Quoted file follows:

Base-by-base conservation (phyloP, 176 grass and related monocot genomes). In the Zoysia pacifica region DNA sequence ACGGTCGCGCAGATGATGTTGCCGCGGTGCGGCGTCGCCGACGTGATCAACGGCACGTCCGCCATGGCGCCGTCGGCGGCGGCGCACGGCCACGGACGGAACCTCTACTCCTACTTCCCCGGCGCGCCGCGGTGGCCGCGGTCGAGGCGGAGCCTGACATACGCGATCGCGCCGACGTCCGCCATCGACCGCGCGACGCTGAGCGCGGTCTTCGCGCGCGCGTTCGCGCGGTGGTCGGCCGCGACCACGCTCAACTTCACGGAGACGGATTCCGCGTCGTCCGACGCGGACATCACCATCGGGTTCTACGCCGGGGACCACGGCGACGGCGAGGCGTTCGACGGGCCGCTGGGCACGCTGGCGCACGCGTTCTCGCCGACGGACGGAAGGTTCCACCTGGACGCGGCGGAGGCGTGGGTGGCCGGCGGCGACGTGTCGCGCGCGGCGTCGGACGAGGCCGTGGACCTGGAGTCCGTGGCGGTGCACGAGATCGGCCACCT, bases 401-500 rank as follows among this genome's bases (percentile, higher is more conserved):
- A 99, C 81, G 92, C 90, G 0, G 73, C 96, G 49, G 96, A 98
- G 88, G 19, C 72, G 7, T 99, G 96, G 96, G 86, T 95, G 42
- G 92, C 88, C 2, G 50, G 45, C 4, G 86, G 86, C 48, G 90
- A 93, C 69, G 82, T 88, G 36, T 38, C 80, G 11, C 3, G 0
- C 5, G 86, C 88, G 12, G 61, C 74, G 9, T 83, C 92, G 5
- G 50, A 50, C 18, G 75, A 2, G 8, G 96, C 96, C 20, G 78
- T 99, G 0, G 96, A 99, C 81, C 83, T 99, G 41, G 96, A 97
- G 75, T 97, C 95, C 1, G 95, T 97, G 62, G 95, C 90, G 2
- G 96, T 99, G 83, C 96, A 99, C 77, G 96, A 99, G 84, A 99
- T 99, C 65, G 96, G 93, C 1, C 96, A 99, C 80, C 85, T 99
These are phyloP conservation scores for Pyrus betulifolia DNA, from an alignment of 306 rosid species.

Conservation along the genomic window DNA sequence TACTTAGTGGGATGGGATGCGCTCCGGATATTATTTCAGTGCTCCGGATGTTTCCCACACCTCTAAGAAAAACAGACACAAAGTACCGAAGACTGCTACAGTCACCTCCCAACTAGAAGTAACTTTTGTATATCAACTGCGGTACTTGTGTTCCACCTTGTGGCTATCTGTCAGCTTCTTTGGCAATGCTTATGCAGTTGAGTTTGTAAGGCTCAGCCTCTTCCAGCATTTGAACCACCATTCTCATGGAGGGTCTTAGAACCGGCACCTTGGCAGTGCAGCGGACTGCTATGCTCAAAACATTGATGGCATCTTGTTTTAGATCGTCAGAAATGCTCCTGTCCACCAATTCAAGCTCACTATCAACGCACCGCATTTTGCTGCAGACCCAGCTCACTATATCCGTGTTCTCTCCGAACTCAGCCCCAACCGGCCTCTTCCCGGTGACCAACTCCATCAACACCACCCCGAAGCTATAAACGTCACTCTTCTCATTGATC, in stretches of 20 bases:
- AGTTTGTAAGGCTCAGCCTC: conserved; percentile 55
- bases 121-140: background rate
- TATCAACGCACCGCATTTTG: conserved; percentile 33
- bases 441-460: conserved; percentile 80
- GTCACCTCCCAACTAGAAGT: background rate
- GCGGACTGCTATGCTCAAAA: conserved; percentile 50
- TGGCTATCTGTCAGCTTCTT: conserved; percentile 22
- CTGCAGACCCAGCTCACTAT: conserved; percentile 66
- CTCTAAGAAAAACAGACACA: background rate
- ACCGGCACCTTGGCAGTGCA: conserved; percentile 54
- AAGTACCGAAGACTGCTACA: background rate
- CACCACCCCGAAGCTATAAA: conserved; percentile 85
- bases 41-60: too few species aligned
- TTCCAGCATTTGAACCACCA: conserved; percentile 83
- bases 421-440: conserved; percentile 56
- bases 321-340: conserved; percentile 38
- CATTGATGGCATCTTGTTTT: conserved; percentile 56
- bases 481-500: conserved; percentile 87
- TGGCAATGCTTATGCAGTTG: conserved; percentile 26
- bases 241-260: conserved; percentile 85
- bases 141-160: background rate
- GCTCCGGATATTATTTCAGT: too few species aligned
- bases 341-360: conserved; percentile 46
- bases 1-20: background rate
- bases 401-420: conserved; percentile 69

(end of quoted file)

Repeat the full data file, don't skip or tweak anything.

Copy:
Base-by-base conservation (phyloP, 176 grass and related monocot genomes). In the Zoysia pacifica region DNA sequence ACGGTCGCGCAGATGATGTTGCCGCGGTGCGGCGTCGCCGACGTGATCAACGGCACGTCCGCCATGGCGCCGTCGGCGGCGGCGCACGGCCACGGACGGAACCTCTACTCCTACTTCCCCGGCGCGCCGCGGTGGCCGCGGTCGAGGCGGAGCCTGACATACGCGATCGCGCCGACGTCCGCCATCGACCGCGCGACGCTGAGCGCGGTCTTCGCGCGCGCGTTCGCGCGGTGGTCGGCCGCGACCACGCTCAACTTCACGGAGACGGATTCCGCGTCGTCCGACGCGGACATCACCATCGGGTTCTACGCCGGGGACCACGGCGACGGCGAGGCGTTCGACGGGCCGCTGGGCACGCTGGCGCACGCGTTCTCGCCGACGGACGGAAGGTTCCACCTGGACGCGGCGGAGGCGTGGGTGGCCGGCGGCGACGTGTCGCGCGCGGCGTCGGACGAGGCCGTGGACCTGGAGTCCGTGGCGGTGCACGAGATCGGCCACCT, bases 401-500 rank as follows among this genome's bases (percentile, higher is more conserved):
- A 99, C 81, G 92, C 90, G 0, G 73, C 96, G 49, G 96, A 98
- G 88, G 19, C 72, G 7, T 99, G 96, G 96, G 86, T 95, G 42
- G 92, C 88, C 2, G 50, G 45, C 4, G 86, G 86, C 48, G 90
- A 93, C 69, G 82, T 88, G 36, T 38, C 80, G 11, C 3, G 0
- C 5, G 86, C 88, G 12, G 61, C 74, G 9, T 83, C 92, G 5
- G 50, A 50, C 18, G 75, A 2, G 8, G 96, C 96, C 20, G 78
- T 99, G 0, G 96, A 99, C 81, C 83, T 99, G 41, G 96, A 97
- G 75, T 97, C 95, C 1, G 95, T 97, G 62, G 95, C 90, G 2
- G 96, T 99, G 83, C 96, A 99, C 77, G 96, A 99, G 84, A 99
- T 99, C 65, G 96, G 93, C 1, C 96, A 99, C 80, C 85, T 99
These are phyloP conservation scores for Pyrus betulifolia DNA, from an alignment of 306 rosid species.

Conservation along the genomic window DNA sequence TACTTAGTGGGATGGGATGCGCTCCGGATATTATTTCAGTGCTCCGGATGTTTCCCACACCTCTAAGAAAAACAGACACAAAGTACCGAAGACTGCTACAGTCACCTCCCAACTAGAAGTAACTTTTGTATATCAACTGCGGTACTTGTGTTCCACCTTGTGGCTATCTGTCAGCTTCTTTGGCAATGCTTATGCAGTTGAGTTTGTAAGGCTCAGCCTCTTCCAGCATTTGAACCACCATTCTCATGGAGGGTCTTAGAACCGGCACCTTGGCAGTGCAGCGGACTGCTATGCTCAAAACATTGATGGCATCTTGTTTTAGATCGTCAGAAATGCTCCTGTCCACCAATTCAAGCTCACTATCAACGCACCGCATTTTGCTGCAGACCCAGCTCACTATATCCGTGTTCTCTCCGAACTCAGCCCCAACCGGCCTCTTCCCGGTGACCAACTCCATCAACACCACCCCGAAGCTATAAACGTCACTCTTCTCATTGATC, in stretches of 20 bases:
- AGTTTGTAAGGCTCAGCCTC: conserved; percentile 55
- bases 121-140: background rate
- TATCAACGCACCGCATTTTG: conserved; percentile 33
- bases 441-460: conserved; percentile 80
- GTCACCTCCCAACTAGAAGT: background rate
- GCGGACTGCTATGCTCAAAA: conserved; percentile 50
- TGGCTATCTGTCAGCTTCTT: conserved; percentile 22
- CTGCAGACCCAGCTCACTAT: conserved; percentile 66
- CTCTAAGAAAAACAGACACA: background rate
- ACCGGCACCTTGGCAGTGCA: conserved; percentile 54
- AAGTACCGAAGACTGCTACA: background rate
- CACCACCCCGAAGCTATAAA: conserved; percentile 85
- bases 41-60: too few species aligned
- TTCCAGCATTTGAACCACCA: conserved; percentile 83
- bases 421-440: conserved; percentile 56
- bases 321-340: conserved; percentile 38
- CATTGATGGCATCTTGTTTT: conserved; percentile 56
- bases 481-500: conserved; percentile 87
- TGGCAATGCTTATGCAGTTG: conserved; percentile 26
- bases 241-260: conserved; percentile 85
- bases 141-160: background rate
- GCTCCGGATATTATTTCAGT: too few species aligned
- bases 341-360: conserved; percentile 46
- bases 1-20: background rate
- bases 401-420: conserved; percentile 69